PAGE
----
Lowering trade barriers to environmental goods and services would further reduce the cost of renewable energy, and lower the capital costs of building climate-resilient infrastructure. The scope for liberalisation is significant. Tariffs on renewable energy goods and heat pumps are often between 10 and 14%. Non-tariff barriers on clean goods are frequently more demanding than for dirty goods. In 2016, a group of WTO members developed a plan to liberalize trade in around 250 to 300 environmental goods, including products to control air pollution and increase energy efficiency, but shelved it because of concerns that the benefits would be skewed disproportionately towards some countries. Politics trumped the environment back then, but it’s worth another try now. WTO members could start with a small list of products and services, and build out from there. Let’s hope we can revive the 2016 negotiations.
The International Energy Agency estimates that meeting Paris Agreement targets would require annual clean energy investments to triple to $4 trillion by 2030. An open, competitive, predictable trading environment would help ensure these expenditures get the most bang for the buck. This is important for maximising emissions reductions and providing value for money to taxpayers. It is why governments rolling out incentives for green investment at home should work with each other to ensure that international competition remains vigorous as well as fair.
Green investment on the scale we need could lead to supply bottlenecks and upward price pressures that have been dubbed ‘greenflation’. The WTO’s successful work with vaccine manufacturers could provide a template for possible future work with the private sector to ensure that green goods and services, and key inputs, flow smoothly across borders as needed.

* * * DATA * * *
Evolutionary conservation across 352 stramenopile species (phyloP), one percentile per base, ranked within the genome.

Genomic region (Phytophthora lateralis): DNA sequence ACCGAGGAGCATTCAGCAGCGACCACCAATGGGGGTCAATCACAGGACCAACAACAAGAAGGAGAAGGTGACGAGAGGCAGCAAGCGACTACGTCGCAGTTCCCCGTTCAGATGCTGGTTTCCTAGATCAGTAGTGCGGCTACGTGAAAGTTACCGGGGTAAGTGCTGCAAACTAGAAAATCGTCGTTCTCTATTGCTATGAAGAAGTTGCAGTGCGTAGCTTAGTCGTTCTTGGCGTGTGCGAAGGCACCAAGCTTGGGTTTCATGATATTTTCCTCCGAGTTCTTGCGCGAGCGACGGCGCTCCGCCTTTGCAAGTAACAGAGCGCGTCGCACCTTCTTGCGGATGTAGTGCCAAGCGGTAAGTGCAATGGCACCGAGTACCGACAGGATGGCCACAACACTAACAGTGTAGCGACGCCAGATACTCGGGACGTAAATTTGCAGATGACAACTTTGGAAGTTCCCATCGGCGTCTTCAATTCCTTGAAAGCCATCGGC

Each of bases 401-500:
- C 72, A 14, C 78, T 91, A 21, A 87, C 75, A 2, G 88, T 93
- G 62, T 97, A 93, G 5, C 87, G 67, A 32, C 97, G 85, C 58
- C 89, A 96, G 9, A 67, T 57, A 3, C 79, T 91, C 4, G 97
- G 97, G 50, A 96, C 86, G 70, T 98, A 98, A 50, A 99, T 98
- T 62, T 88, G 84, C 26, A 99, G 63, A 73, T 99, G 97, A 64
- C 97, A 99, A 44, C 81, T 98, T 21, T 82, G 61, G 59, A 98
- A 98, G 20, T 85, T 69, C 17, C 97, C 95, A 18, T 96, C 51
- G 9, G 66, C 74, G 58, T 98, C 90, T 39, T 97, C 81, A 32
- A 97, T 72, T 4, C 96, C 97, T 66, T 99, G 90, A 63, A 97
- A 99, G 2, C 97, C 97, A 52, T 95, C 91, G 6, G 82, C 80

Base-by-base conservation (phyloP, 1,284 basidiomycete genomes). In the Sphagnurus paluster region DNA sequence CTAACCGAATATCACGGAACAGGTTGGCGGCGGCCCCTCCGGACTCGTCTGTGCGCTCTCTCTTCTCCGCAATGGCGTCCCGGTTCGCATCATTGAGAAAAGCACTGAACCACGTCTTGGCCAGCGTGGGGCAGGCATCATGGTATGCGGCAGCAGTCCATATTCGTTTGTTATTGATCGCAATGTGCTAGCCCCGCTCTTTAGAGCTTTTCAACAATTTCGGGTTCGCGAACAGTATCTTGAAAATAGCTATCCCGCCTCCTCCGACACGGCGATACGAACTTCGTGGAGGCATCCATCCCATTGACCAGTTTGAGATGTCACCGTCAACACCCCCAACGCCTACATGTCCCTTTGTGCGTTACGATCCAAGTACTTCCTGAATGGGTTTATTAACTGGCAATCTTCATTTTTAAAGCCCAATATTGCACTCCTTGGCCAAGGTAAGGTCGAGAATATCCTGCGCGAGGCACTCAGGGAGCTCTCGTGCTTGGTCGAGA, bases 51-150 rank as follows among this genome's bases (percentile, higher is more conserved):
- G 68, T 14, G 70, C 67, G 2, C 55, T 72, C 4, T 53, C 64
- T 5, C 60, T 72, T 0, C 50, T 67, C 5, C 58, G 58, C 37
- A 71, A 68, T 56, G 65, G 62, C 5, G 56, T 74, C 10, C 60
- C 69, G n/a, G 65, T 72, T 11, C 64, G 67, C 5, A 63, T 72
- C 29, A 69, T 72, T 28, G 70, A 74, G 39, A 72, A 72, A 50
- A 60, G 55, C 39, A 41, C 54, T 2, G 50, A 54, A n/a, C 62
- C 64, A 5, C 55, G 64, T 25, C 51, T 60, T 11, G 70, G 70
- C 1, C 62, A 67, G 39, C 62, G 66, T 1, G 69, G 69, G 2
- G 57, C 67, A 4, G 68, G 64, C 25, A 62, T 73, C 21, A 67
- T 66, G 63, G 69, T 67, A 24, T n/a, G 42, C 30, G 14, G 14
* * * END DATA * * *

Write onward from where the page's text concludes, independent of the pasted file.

Countries around the world currently subsidise fossil fuel production and consumption to the tune of $500 billion. Reforming these subsidies would reduce emissions while freeing public funds to be put to better use.
And finally, international cooperation can help ensure that efforts to put a price on carbon do not lead to avoidable business costs and trade frictions, or place disproportionate burdens on poor countries. Nearly 70 different carbon pricing schemes are now in force globally, with different sectoral coverage and wildly varying prices – from less than $1 per ton of CO2 in Poland and Ukraine to more than $130 in Sweden. Canada is planning to increase its carbon price from C$50 per tonne this year to C$170, currently worth US$135, in 2030. This fragmentation raises compliance costs and uncertainty for the private sector – and weighs heaviest on small businesses. In addition, some developed countries are, as we all know, considering “border tax adjustment measures”, such as the European Union, which is intended to equalize carbon costs across foreign and domestic producers.